One Important Question

2012-10-05 6

I recently came across a blog that is brimming with inspirational stuff for photographers and designers. If you’re either, both, or just in need of something to jump-start your creative spirit, here are some selected anecdotes answering ‘One Important Question.’

Credits: plasticpopsicle

As someone who dabbles on photography every now and then, I have found that photography and design often go hand-in-hand to make both commercial and artistic masterpieces possible. That said, when I came across this blog/website called One Important Question, I just had to share the bits and pieces there that might be interesting for everyone here.

Just what is this “one important question” that the blog seeks to find answers for designers and photographers (or maybe even artists and creative minds in general)?

“What is the best advice someone has ever given you?”

Here are some selected answers (and accompanying photos) that are relevant to us photographers and lomographers:

“Everytime you have to take a photo, think: is it worth it?”Mário Macedo

“Pictures can be much smarter than you are. Let the work speak back to you and tell you what it needs. All you need to know is in the photograph.”John Edmonds

“Good photography shouldn’t say everything, good photography should suggest.”Evzen Sobek

“Shoot things that are interesting to you.”Ye Rin Mok

“Your personality and camera are the strongest tools to enter the world.”Andrea Vollmer

If I have to give my take on this, here is something I’ve learned from Henri Cartier-Bresson:

Credits: plasticpopsicle

“Think about the photo before and after, never during. The secret is to take your time. You mustn’t go too fast. The subject must forget about you. Then, however, you must be very quick. So, if you miss the picture, you’ve missed it. So what?”

What about you, has anyone ever inspired you with some valuable words of wisdom to better your craft? Share them with the rest of us with a comment below!

written by plasticpopsicle on 2012-10-05 #lifestyle #website #inspiration #lomography #analogue-lifestyle #one-important-question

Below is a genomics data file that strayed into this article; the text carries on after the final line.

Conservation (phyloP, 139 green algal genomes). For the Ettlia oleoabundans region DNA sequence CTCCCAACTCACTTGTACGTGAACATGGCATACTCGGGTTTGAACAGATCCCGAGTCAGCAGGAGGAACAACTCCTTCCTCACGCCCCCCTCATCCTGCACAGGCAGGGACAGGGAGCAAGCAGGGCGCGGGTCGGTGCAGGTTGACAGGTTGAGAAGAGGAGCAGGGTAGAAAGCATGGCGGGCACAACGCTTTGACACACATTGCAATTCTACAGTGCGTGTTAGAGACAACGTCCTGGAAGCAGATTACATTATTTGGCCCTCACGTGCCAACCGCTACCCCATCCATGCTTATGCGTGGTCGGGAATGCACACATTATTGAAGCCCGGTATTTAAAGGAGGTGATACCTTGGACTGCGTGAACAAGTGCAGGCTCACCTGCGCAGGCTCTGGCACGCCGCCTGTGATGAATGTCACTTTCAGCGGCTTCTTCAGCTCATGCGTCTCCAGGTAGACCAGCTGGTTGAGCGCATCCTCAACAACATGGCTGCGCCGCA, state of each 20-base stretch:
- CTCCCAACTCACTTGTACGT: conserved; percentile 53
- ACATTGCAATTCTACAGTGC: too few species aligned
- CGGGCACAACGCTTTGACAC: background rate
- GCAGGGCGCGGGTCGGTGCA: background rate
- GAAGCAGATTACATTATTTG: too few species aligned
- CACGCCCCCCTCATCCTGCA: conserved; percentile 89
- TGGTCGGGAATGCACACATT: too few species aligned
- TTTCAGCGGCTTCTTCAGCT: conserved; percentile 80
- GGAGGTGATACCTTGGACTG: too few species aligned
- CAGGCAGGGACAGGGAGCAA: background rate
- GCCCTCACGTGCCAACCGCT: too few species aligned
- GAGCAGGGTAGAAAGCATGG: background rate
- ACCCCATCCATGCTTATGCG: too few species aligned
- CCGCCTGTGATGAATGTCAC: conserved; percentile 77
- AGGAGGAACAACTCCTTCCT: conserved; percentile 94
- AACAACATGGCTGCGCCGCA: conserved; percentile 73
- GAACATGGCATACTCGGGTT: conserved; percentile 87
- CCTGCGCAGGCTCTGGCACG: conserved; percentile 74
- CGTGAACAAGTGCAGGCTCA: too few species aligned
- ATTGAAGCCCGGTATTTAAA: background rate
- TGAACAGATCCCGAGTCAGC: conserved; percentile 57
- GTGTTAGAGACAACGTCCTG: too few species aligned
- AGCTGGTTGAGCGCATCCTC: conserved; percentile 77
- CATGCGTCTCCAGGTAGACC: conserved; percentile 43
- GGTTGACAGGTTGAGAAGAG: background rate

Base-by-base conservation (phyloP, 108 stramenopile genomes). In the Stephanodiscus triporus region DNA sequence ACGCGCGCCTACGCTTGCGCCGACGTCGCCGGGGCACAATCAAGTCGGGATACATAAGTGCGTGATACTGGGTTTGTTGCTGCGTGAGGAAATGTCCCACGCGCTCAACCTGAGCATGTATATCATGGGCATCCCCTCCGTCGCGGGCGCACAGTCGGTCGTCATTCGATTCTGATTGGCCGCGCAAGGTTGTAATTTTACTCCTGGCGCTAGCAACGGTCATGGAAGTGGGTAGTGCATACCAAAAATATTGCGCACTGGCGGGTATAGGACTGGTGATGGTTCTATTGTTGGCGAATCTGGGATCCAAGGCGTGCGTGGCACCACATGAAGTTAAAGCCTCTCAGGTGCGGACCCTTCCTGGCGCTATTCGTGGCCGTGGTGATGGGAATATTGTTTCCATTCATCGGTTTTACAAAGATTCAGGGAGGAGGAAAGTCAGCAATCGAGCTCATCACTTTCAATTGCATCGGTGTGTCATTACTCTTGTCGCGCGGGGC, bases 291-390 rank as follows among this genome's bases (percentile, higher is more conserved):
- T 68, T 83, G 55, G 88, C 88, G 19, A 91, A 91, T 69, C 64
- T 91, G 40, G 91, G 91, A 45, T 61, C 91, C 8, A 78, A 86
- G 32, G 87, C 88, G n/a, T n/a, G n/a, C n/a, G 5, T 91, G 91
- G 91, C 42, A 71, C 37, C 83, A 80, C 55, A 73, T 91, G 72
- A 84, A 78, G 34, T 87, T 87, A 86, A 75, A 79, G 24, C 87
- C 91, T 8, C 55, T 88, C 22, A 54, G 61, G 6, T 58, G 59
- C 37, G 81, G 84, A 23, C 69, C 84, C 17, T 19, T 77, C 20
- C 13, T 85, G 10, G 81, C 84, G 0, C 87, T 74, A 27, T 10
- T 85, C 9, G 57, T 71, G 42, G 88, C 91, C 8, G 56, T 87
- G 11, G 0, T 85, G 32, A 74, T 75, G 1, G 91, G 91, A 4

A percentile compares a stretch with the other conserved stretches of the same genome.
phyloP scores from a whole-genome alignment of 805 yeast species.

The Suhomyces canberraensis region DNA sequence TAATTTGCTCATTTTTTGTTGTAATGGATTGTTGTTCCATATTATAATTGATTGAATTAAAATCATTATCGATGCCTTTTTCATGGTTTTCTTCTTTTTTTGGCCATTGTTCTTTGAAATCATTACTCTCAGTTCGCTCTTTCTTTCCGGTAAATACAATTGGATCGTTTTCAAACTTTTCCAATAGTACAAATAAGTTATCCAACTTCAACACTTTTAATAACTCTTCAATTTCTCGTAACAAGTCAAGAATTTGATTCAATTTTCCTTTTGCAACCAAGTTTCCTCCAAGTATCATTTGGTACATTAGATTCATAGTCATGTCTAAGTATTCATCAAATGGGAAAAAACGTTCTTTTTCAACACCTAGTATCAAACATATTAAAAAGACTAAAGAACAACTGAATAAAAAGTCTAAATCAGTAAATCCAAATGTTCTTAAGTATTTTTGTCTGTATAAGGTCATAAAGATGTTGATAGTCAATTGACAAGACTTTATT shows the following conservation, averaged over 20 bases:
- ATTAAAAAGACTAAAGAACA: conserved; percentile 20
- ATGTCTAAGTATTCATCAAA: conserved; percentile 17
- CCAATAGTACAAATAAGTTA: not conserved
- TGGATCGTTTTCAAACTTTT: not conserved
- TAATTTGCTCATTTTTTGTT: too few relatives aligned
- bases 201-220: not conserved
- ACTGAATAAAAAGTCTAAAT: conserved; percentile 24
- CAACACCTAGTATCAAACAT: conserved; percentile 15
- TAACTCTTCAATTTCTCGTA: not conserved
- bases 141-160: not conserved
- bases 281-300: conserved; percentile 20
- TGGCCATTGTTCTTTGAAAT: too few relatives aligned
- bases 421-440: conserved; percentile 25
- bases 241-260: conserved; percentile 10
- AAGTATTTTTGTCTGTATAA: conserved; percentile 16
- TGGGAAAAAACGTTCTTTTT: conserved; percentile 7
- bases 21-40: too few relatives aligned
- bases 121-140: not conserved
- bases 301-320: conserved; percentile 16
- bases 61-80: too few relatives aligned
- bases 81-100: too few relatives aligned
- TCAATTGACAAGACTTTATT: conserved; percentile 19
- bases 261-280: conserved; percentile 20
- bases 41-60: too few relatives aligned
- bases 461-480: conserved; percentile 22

1. geegraphy
    geegraphy ·

    One of my writing mentors once told me that at the end of each piece that I write, I should take a step back and reread the whole thing, but as a stranger constantly asking, "why should I care?". If I find myself not interested or if I don't feel involved as a reader, then it's back to the drawing board.

  2. plasticpopsicle
    plasticpopsicle ·

    Indeed, @geegraphy, what a useful advice! As for lessons in writing, I always keep in mind a simple tenet: "Show, don't tell." I find that it also applies to photography in some way. Like, when taking photos of places during my travels, I bear in mind to "show" something about the place and not just tell people where I've been.

  3. 110isnotdead
    110isnotdead ·

    @geegraphy and @plasticpopsicle I had similar experiences in my writing courses. My teacher would always tell us to write the paper, then go back and say what it is about (like thesis and stuff like that). It seemed so weird back then because it flew in the face of everything I had pounded into my head about writing.
    I use the same "method," if it can be called that. lol, in my photography where I have a plan, but it usually changes once I get to where I am going and I start snappin' pics. Then I go back and look at them to see what I really did.
    Really great article, kinda opens the mind. :))

  4. plasticpopsicle
    plasticpopsicle ·

    @110isnotdead Glad you liked this article! There really are times when what we get with our film photographs don't match what we initially had in mind--sometimes it's disappointing, but many times, it's actually pleasantly surprising!

  5. eremigi
    eremigi ·

    My favourite are Mario Macedo's (has always been resounding in my head) and, needless to say, Cartier-Bresson's.
    Oh and thank you for introducing me to this blog - inspiring!

  6. ihave2pillows
    ihave2pillows ·

    Thanks for the article. This topic has the potential to extend the 10 Golden rules :-) As for myself, I remember Clyde Butcher saying we should shoot things that we love.

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